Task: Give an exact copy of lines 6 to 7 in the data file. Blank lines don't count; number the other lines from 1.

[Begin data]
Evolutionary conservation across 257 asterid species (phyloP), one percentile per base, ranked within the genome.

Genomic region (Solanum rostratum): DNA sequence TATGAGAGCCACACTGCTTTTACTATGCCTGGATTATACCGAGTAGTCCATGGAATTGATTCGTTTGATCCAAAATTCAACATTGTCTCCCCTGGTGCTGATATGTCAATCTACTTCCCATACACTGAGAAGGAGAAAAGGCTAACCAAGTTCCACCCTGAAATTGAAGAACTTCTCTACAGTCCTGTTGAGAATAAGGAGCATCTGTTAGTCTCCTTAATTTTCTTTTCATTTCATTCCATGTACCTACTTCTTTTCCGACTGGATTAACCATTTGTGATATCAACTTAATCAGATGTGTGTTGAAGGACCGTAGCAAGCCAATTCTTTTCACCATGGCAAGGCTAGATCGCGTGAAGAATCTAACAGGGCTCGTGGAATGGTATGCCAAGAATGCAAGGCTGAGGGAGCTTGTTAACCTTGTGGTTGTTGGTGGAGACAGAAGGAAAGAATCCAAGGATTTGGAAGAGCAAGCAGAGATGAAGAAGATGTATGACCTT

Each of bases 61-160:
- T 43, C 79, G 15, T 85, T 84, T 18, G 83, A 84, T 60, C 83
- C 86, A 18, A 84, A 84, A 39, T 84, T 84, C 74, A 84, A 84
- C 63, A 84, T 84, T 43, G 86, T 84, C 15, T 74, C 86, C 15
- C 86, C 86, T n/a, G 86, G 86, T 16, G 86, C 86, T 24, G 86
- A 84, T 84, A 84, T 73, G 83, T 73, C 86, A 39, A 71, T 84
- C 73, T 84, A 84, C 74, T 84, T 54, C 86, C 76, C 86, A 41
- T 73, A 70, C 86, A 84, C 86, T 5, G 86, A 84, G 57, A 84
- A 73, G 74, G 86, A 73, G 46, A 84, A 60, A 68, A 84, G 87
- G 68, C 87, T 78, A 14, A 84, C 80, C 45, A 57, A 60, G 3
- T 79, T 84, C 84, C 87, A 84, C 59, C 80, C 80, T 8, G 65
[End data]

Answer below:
- C 63, A 84, T 84, T 43, G 86, T 84, C 15, T 74, C 86, C 15
- C 86, C 86, T n/a, G 86, G 86, T 16, G 86, C 86, T 24, G 86